Gruesome - nothing that I recall
Suspense - as the book went on, I did get more and more curious about who committed the crimes
Morality - obviously killing is immoral, but it's not really the focus. There are some veiled references to euthanasia.
Traditional - at the end of Ch. 9 a character tells us about using dating apps and only wanting to meet women younger than him before he tells us, subtly, that he is married. Tactfully left out the ending of "up his..." (Ch. 49). Unlike most books of current day, everyone follows the societal norms of their natural gender.
I used my best Google Maps skills to attempt to locate the place described at the beginning of Chapter 3. I could not find any place where those names converged. It seems the location is entirely fictional, although it's possible the author had a location in mind and changed the names to protect the innocent. I was, however, able to find a Wikipedia that corroborated the whole bit about the Green Line in Cyprus when the Turks invaded the Greek city.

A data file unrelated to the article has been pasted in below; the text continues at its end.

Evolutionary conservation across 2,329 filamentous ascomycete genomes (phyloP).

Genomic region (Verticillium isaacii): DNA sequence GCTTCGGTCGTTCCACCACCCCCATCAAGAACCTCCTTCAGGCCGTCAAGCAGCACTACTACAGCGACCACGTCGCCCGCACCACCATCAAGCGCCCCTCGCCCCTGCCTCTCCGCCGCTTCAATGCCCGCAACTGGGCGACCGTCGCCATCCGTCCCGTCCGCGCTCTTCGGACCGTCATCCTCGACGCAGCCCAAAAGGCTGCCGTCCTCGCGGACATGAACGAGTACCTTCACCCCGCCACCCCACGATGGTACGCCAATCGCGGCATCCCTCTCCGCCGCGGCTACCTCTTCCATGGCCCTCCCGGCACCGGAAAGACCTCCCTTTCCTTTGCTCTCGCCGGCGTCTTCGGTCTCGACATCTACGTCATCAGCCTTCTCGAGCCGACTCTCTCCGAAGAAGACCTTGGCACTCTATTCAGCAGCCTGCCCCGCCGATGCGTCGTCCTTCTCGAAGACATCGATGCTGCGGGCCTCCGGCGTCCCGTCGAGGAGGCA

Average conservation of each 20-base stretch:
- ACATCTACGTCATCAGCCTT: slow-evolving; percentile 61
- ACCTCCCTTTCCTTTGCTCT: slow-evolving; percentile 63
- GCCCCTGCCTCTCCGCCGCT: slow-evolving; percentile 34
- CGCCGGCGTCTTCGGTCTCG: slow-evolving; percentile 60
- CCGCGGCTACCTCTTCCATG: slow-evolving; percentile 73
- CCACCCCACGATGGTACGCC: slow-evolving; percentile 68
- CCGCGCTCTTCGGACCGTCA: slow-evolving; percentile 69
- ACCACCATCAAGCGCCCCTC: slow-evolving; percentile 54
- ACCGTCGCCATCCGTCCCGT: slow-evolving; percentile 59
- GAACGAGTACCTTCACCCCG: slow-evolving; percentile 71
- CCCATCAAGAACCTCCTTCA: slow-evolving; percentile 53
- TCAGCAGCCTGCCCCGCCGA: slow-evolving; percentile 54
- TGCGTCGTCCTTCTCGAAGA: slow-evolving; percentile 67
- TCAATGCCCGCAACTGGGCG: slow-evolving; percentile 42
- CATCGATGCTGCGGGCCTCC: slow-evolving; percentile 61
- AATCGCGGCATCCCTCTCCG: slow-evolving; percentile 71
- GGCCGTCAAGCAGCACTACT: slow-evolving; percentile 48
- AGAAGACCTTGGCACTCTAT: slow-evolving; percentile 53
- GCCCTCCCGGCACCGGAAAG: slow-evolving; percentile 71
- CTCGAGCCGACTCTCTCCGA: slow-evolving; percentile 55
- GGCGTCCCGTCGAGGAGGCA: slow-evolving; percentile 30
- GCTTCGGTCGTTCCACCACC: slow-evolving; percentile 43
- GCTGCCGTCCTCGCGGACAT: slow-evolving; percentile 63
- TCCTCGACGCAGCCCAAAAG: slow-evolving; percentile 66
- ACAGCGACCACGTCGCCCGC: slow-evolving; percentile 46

In Chapter 3, we read a list of the amenities of Cooper's Chase. What are the must haves for your dream retirement location?
Joyce said, "I never knew I liked beer. Imagine if I'd died at seventy. I never would had known." What did you discover late in life?
"You always know when it's your first time, don't you? But you rarely know when it's your final time. Anyway, I wish I had kept the program." (Ch. 23 and 24) What final time do you wish you had known about?
Why did Elizabeth comment that mentioning Joyce again got easier every time (while she was talking to Penny)? (Pg. 116)
What did Ellidge look for every morning at the end of the drive. (Ch. 45)
What do we gain from Joyce's point of view that we wouldn't with just the omniscient narrator?
Were you surprised when a character was revealed as an imposter? (Ch. 69)
Were the derogatory comments about the characters clothing a clue or just bad form?
Donna spoke sternly to the Thursday Murder Club in Chapter 76. Was it warranted?
What did you think happened to Bernard when he didn't answer Joyce's "All's Well" call? (Ch. 87)
Who was your favorite character? (Mine was Chris, I could identify with his personal struggles with food and loneliness.)
What were your theories about who the killer or killers were? When were you led astray? When did you figure it out correctly?